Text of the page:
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Kurdish forces retake parts of dam in Iraq

Iraqi Kurdish Peshmerga fighters advanced on the Mosul dam.

AHMAD AL-RUBAYE/AFP/Getty Images

Iraqi Kurdish Peshmerga fighters advanced on the Mosul dam.

IRBIL, Iraq (AP) — Kurdish forces took over parts of Iraq’s largest dam on Sunday less than two weeks after it was captured by the Islamic State extremist group, Kurdish security officials said, as U.S. and Iraqi planes aided their advance by bombing militant targets near the facility.

The U.S. began targeting Islamic State fighters with airstrikes a little over a week ago, allowing Kurdish forces to fend off an advance on their regional capital Irbil and to help tens of thousands of members of religious minorities escape the extremists’ onslaught.

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The US Central Command said a combination of bombers, fighter jets, attack planes, and unmanned drones hit targets near the dam. That’s a wider array than in previous rounds of airstrikes.

US forces conducted 14 airstrikes on Sunday — after nine strikes on Saturday. Sunday’s strikes damaged or destroyed 10 armed vehicles, seven Humvees, two armored personnel carriers and one checkpoint, officials said.

Recapturing the dam would be a significant victory against the Islamic State group, which has seized vast swaths of northern and western Iraq and northeastern Syria. The dam on the Tigris supplies electricity and water for irrigation to a large part of the country.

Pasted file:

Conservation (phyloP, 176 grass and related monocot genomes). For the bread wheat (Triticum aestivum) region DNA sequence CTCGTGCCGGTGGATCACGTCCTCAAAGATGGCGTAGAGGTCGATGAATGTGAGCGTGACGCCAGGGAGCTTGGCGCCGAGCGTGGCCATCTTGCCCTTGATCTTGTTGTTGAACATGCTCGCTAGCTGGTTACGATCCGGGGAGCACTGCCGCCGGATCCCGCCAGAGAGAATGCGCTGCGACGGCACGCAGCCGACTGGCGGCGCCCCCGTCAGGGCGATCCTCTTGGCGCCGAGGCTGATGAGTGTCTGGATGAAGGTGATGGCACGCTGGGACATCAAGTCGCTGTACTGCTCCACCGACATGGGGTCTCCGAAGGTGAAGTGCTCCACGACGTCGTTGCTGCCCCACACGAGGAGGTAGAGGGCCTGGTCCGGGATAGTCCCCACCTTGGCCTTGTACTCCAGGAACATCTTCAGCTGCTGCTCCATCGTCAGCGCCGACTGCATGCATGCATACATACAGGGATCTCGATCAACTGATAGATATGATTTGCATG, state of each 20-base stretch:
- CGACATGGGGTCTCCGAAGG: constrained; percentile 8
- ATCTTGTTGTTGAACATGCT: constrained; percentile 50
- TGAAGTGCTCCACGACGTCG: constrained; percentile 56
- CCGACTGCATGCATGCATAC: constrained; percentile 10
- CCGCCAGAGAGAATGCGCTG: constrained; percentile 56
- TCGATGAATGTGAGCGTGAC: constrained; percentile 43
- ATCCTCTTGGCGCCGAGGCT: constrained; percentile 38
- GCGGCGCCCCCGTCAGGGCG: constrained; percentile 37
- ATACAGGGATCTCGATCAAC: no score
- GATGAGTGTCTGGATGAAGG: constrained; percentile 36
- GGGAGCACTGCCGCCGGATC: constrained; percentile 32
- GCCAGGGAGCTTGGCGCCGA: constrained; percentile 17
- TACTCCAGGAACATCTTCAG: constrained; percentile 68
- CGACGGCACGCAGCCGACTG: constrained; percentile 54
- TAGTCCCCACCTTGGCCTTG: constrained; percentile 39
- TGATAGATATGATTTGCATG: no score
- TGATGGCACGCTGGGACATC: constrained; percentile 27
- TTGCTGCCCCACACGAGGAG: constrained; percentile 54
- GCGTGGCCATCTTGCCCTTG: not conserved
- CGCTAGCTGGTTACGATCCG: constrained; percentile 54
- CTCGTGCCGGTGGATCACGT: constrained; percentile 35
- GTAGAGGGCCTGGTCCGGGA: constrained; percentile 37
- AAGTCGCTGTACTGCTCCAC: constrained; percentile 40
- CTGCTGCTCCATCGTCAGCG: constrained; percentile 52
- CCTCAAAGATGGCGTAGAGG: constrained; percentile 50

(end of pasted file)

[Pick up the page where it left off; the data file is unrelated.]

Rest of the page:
The Kurdish forces, known as peshmerga, launched the operation early Sunday to retake the Mosul Dam, Gen. Tawfik Desty, a Kurdish commander, told The Associated Press. He said his forces now control the eastern part of the dam and that fighting is still underway.

Another commander said Kurdish forces later were hindered by roadside bombs planted by retreating Islamic State fighters. He added that peshmerga forces had taken the nearby town of Tel Kasouf by Sunday morning.

‘‘They are advancing slowly. The obstacles are the roadside bombs. It’s a Daash tactic,’’ he said, referring to the Islamic State by an Arabic acronym. The commander spoke on condition of anonymity in line with military regulations.

‘‘They have reached inside the dam. There is no fighting, just the (roadside) bombs, and the abandoned buildings are all rigged with explosives,’’ he said. ‘‘We will continue to advance and advance until we are given further instruction.’’

He said the peshmerga are now waiting for 15 Iraqi military Humvees with mechanized bomb-disposal units. He said some of the explosives had been placed in abandoned buildings by Iraqi troops in an earlier bid to stall the militants’ advance.

The latest round of U.S. airstrikes in Iraq against the Islamic State extremist group includes the first reported use of land-based bombers in the military campaign.

The peshmerga are the fighting force of the largely autonomous Kurdish region of northern Iraq. Years of troubled relations between the Kurds and the central government in Baghdad has hindered the supply of arms to the force, leaving them overstretched and outgunned in the face of the initial advance by the Islamic State group.

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